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Muscadine Grapes are Sweet Southern Treasures

T.Y. Baker III (T.Y.) spent his childhood summers working in his grandfather’s tobacco fields and eating muscadines from the vines that grew on the arbor behind the old farmhouse in Zebulon, North Carolina. One-by-one he would pluck the muscadines from the vine, hold the grape to his lip, squeeze the sweet pulp into his mouth, and toss the grape’s skin to the ground. Unbeknownst to young T.Y., he would one day establish Moccasin Creek Vineyards, one of two certified organic muscadine grape vineyards in North Carolina.

Left Photo: Thomas Yates Baker III (T.Y.) and his son Thomas Yates Baker IV (Yates), who helps operate the vineyard, stand among the vines of the Nesbitt muscadine variety. Right Photo: The original farmhouse on T.Y. ‘s muscadine vineyard was originally built by his ancestors in 1760.

After a long career as an exporter of frozen fruits and vegetables, T.Y. decided to spend his retirement farming the land of loamy soil that was settled by his ancestors in 1760. Since muscadines thrive in North Carolina’s hot, humid weather, and tobacco was no longer an economically viable option, T.Y. focused his efforts on growing over 7 acres of three muscadine varieties: Supreme, Nesbitt, and Triumph

Besides being a fond memory for T.Y. and the official fruit of North Carolina, what makes the muscadine grape so unique that he would decide to spend his retirement years owning and operating his own vineyard?

Tough On the Outside, Sweet On the Inside.

T.Y. shows Happy Dirt’s Hannah Taylor one of his Supreme muscadine vines in early August.

The mighty muscadine grape is large, round, and has a thick, fleshy skin. Unlike the grapes you’re accustomed to adding to your fruit salads and kids’ lunch boxes, muscadine grapes are sweeter and contain seeds. The entire grape is edible, but most people, including T.Y., prefer to eat the muscadine’s pulp. 

“Find the stem scar on the grape, hold it to your lips, and point it toward the back of your throat,” says T.Y.  “You’re going to pop it in your teeth. You’re going to suck out the inside, and you’re going to swallow. You’re not going to chew. And, you’re left with the skin.”

If you want to balance the sweetness of the muscadine and add some texture to its juicy pulp, go ahead and chew the whole grape. The muscadine’s pulp, seeds, and skin are packed with powerful antioxidants that your body will appreciate.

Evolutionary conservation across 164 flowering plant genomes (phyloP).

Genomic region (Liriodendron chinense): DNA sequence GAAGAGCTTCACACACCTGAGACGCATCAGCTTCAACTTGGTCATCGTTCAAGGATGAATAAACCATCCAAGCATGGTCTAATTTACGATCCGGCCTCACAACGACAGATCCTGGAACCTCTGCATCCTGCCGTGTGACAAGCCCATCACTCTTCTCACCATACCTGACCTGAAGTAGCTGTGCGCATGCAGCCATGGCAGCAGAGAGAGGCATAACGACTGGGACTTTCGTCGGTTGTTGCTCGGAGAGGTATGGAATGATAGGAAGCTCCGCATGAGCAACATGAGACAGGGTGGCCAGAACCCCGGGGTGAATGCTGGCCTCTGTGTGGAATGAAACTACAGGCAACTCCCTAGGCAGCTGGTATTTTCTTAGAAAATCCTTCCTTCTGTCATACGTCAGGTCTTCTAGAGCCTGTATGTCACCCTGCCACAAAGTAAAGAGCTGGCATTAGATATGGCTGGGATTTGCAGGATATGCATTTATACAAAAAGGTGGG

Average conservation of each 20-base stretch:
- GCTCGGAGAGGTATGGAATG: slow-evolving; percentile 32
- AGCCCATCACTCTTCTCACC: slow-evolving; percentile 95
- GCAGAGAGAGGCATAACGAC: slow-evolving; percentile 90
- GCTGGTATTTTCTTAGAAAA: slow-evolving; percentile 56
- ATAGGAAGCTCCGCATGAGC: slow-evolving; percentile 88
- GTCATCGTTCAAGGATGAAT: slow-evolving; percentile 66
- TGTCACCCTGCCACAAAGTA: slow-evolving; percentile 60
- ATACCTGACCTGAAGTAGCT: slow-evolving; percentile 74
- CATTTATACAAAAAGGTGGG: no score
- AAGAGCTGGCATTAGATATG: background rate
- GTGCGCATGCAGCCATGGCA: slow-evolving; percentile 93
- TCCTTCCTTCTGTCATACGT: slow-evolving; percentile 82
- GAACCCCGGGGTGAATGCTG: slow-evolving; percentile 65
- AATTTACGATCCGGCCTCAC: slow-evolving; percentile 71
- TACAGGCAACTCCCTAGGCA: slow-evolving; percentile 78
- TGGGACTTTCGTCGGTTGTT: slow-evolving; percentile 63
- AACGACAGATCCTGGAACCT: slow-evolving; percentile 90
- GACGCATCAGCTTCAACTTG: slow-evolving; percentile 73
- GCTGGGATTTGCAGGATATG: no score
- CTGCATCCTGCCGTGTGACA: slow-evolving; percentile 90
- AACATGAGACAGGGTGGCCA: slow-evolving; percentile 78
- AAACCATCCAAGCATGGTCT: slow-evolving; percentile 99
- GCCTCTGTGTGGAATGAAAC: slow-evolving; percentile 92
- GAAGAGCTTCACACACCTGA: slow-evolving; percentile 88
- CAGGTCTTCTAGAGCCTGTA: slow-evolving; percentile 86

With Sweetness Comes Health

Left Photo: A cluster of Supreme muscadines. The Supreme muscadine’s skin is almost black in color when ripe. Right Photo: A cluster of Triumph muscadines that have a pinkish hue when ripe. T.Y. planted his Triumph muscadine vines in the same field as his Supreme muscadine vines, as Supreme muscadines do not self-pollinate.

Muscadines are more than just a sweet taste of nostalgia for Southerners. The sweet, seed-filled grape is a powerhouse filled with antioxidants, so much so that an anonymous donor gave Wake Forest School of Medicine $20 million in 2015 to research muscadine extract and its cancer-fighting (specifically breast and prostate cancer) properties. And in 2020, N.C. State University found that a chemical compound in muscadine grape skins and seeds could block the function of an enzyme in the SARS-CoV-2 virus – more reason to eat the entire grape or a pound of muscadines like N.C. State’s small fruits extension specialist Dr. Mark Hoffman.

To Eat or To Drink

T.Y. sits in his office, proudly wearing a Happy Dirt hat while telling the team about the health benefits of muscadines.

Like any fruit, there are many ways to enjoy muscadine grapes. T.Y. makes muscadine juice and jelly. He enjoys a glass of his muscadine juice every morning, adding water to cut the juice’s sweetness. In the South you’ll find muscadine wine, which is very, you guessed it, sweet. Usual Wines recommends drinking muscadine wine with Southern comfort foods. If you’re a morning-smoothie person, give a muscadine smoothie a try. If you always save room for dessert, skip pumpkin pie this fall and try a muscadine grape hull pie.

How to Buy Muscadines

Muscadine season lasts from August to early October in North Carolina. At Happy Dirt, we are proud to work with muscadine vineyards like Moccasin Creek Vineyards. If you are interested in learning how you can purchase muscadine grapes for your customers, fill out the contact form on our website. You can also visit Moccasin Creek Vineyards to learn more about T.Y. and his muscadines, while you pick your own from the vines.

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